One problem that arises with spam filters and blockers is that legitimate emails are sometimes accidentally identified as spam. This article explains how to prevent your outgoing mailings, such as newsletters or PSMail List emails, from being blocked by your recipients’ spam filters. If you have questions about accidentally blocked incoming messages, please follow this link.
First, PSMail emails are always signed with SPF (Sender Policy Framework) and DKIM (DomainKeys Identified Mail), which helps to validate your email as originating from a reliable source. We also provide reliable email headers to ensure that your email does not resemble spam. These two steps alone should prevent most problems. However, if you are still having trouble getting your email through to certain recipients, there are a few things you can do to prevent misidentification.
#1 – Don’t include anyone on your mailing list (even friends, family, colleagues, etc.) without their explicit permission. A good way to ensure this is to make people “work” to sign up for your newsletter by requiring them to email a certain address with a “subscribe” instruction or by providing a newsletter sign-up box on your website. If they’ve specifically asked to be on your mailing list, chances are better that they won’t accidentally block you.
#2 – Don’t surprise people with unexpected content. If they’ve signed up for your newsletter on “Living in Africa” and they begin receiving information from you on fly-fishing or your European vacation, the may be confused (or frustrated) and begin blocking your emails.
#3 – Make it easy for people to unsubscribe should they so choose (e.g. “Just send your email address to firstname.lastname@example.org and we will take you off our mailing list immediately.”). No one likes to be stuck on a mailing list they no longer read and they may very well begin identifying your email as spam. (NOTE: You may want to use one of your alias addresses as your contact for people who want to unsubscribe. For information on how to create an alias, click here.)
#4 – Always start your newsletter and/or List email in a consistent way so your readers can recognize it immediately. If possible, tie the subject line of your email to the content. This helps people distinguish your newsletter from a spammer’s unwanted gibberish. In addition, make sure your newsletter doesn’t look like spam. Avoid the use of the following in your subject line: ALL CAPITAL LETTERS; excessive use of “!”; other unusual characters like “…” or “X”; and words like “copyright”, “sale”, “percentage”, “discount”, etc.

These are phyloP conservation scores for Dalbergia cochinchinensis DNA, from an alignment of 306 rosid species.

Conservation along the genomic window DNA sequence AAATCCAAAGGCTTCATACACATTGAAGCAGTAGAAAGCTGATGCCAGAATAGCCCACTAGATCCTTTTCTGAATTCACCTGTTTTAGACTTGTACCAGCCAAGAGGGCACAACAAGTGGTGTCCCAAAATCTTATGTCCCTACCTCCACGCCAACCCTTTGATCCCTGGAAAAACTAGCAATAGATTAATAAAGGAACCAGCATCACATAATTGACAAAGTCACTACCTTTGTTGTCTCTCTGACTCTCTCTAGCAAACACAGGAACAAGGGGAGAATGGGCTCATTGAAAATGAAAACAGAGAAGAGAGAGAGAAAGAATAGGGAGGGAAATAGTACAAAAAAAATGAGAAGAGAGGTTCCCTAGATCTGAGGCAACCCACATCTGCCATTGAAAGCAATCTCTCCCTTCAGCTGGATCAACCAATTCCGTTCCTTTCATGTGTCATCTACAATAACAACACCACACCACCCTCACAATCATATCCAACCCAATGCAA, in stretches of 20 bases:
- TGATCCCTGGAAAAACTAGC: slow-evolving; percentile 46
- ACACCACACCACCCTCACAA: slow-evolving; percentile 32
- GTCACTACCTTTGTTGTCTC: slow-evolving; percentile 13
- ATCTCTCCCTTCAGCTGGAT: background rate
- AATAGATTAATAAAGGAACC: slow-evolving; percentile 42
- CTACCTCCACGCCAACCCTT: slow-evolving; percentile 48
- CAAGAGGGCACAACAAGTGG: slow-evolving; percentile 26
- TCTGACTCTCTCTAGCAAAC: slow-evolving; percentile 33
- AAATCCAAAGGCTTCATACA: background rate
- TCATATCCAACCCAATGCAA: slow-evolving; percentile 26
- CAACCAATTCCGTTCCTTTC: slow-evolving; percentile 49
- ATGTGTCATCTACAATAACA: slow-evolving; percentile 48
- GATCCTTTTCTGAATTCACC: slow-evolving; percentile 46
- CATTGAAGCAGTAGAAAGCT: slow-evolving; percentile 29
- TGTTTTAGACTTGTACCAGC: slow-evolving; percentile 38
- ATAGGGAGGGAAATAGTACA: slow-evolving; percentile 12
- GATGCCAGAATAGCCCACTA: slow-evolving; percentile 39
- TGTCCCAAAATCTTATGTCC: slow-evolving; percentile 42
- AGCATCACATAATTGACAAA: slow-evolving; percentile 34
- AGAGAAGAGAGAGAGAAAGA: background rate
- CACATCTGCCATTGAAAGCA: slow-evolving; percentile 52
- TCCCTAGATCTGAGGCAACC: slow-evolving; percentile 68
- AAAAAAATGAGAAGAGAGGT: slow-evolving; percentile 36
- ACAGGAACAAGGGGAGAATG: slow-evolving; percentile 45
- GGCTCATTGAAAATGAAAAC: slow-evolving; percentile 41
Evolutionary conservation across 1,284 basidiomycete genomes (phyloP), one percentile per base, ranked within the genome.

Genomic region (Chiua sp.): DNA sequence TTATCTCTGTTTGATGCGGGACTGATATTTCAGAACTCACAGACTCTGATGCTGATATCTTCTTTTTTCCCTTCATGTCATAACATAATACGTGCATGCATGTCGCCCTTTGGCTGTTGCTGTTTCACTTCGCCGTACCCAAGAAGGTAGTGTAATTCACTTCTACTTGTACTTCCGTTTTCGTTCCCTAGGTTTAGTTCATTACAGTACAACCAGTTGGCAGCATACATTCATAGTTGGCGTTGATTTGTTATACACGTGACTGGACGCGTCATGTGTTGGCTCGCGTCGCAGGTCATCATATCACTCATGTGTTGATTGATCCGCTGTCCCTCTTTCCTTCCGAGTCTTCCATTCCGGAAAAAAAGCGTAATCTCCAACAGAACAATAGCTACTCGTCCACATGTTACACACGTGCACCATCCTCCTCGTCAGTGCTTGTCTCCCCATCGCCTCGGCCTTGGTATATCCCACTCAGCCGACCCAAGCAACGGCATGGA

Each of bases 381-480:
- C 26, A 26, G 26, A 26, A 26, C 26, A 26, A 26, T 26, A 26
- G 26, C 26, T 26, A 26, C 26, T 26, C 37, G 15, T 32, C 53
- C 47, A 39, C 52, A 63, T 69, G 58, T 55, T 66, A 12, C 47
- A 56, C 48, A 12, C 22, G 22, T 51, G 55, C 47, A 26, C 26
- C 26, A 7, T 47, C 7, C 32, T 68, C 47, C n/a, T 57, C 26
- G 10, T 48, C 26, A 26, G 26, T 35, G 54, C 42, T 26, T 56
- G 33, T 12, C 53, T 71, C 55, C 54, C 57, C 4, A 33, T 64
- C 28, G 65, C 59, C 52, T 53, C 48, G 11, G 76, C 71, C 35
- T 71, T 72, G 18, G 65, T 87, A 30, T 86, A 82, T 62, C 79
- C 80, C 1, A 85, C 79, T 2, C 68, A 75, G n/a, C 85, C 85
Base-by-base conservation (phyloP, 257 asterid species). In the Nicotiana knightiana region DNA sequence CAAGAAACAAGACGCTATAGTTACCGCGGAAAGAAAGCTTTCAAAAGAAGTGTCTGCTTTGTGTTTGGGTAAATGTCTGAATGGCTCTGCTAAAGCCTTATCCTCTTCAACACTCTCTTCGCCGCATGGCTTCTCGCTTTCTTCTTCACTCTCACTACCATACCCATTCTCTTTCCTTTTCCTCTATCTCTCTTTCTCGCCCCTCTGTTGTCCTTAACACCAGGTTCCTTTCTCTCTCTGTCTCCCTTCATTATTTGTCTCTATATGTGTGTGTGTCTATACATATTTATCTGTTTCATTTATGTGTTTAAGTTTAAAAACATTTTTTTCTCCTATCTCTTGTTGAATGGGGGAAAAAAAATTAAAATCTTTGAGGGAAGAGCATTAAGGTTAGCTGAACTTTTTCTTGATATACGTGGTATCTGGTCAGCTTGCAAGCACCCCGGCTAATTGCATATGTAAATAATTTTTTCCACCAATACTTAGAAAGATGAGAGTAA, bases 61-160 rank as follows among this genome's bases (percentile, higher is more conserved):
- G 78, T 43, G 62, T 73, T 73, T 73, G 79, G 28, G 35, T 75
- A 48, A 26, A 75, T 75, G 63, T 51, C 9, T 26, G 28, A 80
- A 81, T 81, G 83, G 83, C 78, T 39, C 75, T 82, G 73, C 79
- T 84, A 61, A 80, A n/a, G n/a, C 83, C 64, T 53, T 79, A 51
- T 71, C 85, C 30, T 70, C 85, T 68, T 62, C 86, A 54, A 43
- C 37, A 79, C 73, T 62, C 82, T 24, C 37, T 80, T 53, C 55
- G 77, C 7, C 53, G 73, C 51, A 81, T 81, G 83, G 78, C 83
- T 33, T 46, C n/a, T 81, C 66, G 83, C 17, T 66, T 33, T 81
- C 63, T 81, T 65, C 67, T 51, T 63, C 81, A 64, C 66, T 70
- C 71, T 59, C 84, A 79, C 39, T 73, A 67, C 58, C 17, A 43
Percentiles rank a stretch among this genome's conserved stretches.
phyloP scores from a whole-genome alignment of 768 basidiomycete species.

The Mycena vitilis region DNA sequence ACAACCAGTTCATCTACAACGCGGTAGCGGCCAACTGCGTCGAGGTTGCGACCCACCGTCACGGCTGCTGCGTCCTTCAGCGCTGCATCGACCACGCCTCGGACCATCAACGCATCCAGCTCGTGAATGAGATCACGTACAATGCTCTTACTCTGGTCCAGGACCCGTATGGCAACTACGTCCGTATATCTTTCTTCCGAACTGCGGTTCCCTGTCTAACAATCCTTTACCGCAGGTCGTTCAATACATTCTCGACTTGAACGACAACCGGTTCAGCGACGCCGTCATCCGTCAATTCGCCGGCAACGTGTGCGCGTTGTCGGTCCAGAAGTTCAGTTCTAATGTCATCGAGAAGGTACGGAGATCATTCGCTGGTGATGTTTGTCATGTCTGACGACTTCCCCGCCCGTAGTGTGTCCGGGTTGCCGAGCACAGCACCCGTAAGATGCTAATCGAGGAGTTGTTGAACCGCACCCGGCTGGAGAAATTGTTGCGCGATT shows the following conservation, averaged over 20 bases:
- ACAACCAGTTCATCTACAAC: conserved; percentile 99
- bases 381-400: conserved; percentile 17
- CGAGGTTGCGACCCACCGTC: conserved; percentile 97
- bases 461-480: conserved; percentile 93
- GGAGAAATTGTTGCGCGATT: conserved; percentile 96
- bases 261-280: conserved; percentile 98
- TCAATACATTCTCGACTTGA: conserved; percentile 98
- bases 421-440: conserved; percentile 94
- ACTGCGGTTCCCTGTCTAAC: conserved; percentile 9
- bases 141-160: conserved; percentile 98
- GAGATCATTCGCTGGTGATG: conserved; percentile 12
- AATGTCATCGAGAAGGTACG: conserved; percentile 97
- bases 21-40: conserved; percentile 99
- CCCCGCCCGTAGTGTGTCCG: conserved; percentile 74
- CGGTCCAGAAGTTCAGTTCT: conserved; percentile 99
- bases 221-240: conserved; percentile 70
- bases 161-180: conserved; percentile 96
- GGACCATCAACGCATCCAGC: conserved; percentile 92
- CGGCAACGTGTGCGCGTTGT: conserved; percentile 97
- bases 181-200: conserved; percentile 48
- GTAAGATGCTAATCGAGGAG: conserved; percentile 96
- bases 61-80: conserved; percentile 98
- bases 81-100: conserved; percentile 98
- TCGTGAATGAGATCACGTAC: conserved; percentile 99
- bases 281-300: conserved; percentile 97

#5 Do not includes links that are shortened or obfuscated in any form. Embedding link to images in the Internet usually gets marked as suspicious by most providers. Links to the Internet are to be transparent so it is clear to both the user and scanning systems what your content is. For e.g., a link to CNN news article should contact cnn.com and NOT through a redirection service or a URL shortner service.
#6 When attaching files, make sure files are small enough and filenames are not seen as suspicious. Any special characters such as “@” “$” “%” “&” “\” “/” “:” “*” “?” and finally “.” (other than one period to distinguish file type) in filenames and file extension such as executable (com, dmg, exe, sh, bat) will be rejected by the remote server. Filenames that are international are also not recommended when sending to Lists.
#7 Lists emails should be sent to one list at a time. Avoid things such as copying yourself, adding other email addresses or adding multiple List email addresses to one email. This will cause Lists deliveries to fail.
Follow these steps and you should have no trouble getting your information to those on your mailing list. If you have further issues or questions, feel free to contact us via our contact page. We’ll be more than happy to help you.